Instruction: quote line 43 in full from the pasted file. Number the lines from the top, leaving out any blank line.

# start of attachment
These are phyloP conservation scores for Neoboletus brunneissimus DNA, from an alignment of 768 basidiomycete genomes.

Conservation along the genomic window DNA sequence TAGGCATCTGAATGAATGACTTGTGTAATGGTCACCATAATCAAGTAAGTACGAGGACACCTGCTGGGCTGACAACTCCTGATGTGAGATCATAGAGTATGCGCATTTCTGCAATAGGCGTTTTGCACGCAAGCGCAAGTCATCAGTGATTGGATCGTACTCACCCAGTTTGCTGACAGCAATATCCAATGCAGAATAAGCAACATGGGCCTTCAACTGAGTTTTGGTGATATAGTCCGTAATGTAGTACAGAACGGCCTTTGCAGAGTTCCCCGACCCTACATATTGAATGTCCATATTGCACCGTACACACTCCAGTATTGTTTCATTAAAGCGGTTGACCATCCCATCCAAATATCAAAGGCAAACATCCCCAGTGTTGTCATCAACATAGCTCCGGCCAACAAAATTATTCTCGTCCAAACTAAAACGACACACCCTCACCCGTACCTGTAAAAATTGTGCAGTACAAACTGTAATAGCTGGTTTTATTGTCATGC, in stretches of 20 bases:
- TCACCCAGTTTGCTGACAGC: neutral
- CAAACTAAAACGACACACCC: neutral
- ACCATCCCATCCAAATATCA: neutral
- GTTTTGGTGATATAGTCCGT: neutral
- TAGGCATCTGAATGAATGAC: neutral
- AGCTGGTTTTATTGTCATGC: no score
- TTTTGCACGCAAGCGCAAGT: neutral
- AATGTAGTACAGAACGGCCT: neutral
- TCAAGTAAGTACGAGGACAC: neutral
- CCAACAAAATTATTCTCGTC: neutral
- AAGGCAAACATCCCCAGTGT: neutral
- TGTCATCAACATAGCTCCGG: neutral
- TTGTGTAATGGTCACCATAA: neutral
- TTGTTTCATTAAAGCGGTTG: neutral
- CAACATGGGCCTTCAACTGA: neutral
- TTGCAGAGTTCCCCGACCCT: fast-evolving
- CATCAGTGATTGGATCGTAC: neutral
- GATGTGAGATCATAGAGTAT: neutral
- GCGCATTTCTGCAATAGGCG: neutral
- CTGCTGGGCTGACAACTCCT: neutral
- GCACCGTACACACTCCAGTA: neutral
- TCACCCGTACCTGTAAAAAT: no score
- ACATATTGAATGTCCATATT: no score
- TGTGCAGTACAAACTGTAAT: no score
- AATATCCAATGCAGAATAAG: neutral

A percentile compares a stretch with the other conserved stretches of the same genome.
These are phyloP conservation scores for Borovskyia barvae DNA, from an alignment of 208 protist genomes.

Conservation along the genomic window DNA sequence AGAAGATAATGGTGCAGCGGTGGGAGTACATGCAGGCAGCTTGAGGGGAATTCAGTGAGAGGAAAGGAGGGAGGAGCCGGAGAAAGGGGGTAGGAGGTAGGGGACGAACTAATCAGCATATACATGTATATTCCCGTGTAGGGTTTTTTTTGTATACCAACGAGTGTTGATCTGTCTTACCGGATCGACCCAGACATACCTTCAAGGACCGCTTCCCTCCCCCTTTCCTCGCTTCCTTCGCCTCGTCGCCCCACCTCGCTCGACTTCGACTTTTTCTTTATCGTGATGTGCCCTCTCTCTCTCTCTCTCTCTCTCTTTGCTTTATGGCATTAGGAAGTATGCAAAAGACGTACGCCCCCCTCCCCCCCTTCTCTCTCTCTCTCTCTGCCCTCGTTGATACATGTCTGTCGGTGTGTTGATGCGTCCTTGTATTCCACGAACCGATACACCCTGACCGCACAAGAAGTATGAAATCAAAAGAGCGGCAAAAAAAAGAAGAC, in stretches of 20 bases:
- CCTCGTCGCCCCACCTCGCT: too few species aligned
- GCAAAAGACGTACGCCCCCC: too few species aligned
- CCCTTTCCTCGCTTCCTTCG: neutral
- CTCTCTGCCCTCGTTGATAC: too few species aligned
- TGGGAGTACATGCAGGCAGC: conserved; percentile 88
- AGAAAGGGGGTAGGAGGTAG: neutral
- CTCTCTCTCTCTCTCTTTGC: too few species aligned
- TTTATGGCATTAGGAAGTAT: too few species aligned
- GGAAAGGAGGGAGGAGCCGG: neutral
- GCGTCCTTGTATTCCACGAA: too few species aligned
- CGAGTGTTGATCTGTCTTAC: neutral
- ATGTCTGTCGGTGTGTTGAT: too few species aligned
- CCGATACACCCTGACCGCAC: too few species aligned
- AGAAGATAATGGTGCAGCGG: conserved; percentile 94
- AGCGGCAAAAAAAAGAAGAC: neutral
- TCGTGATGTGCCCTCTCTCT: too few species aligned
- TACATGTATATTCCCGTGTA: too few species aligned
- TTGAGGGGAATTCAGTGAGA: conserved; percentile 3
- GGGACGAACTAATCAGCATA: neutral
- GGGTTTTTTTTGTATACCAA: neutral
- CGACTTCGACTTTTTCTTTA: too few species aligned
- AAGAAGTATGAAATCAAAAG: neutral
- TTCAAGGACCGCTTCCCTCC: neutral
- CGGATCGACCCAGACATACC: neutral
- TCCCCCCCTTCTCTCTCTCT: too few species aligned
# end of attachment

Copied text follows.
- CCGATACACCCTGACCGCAC: too few species aligned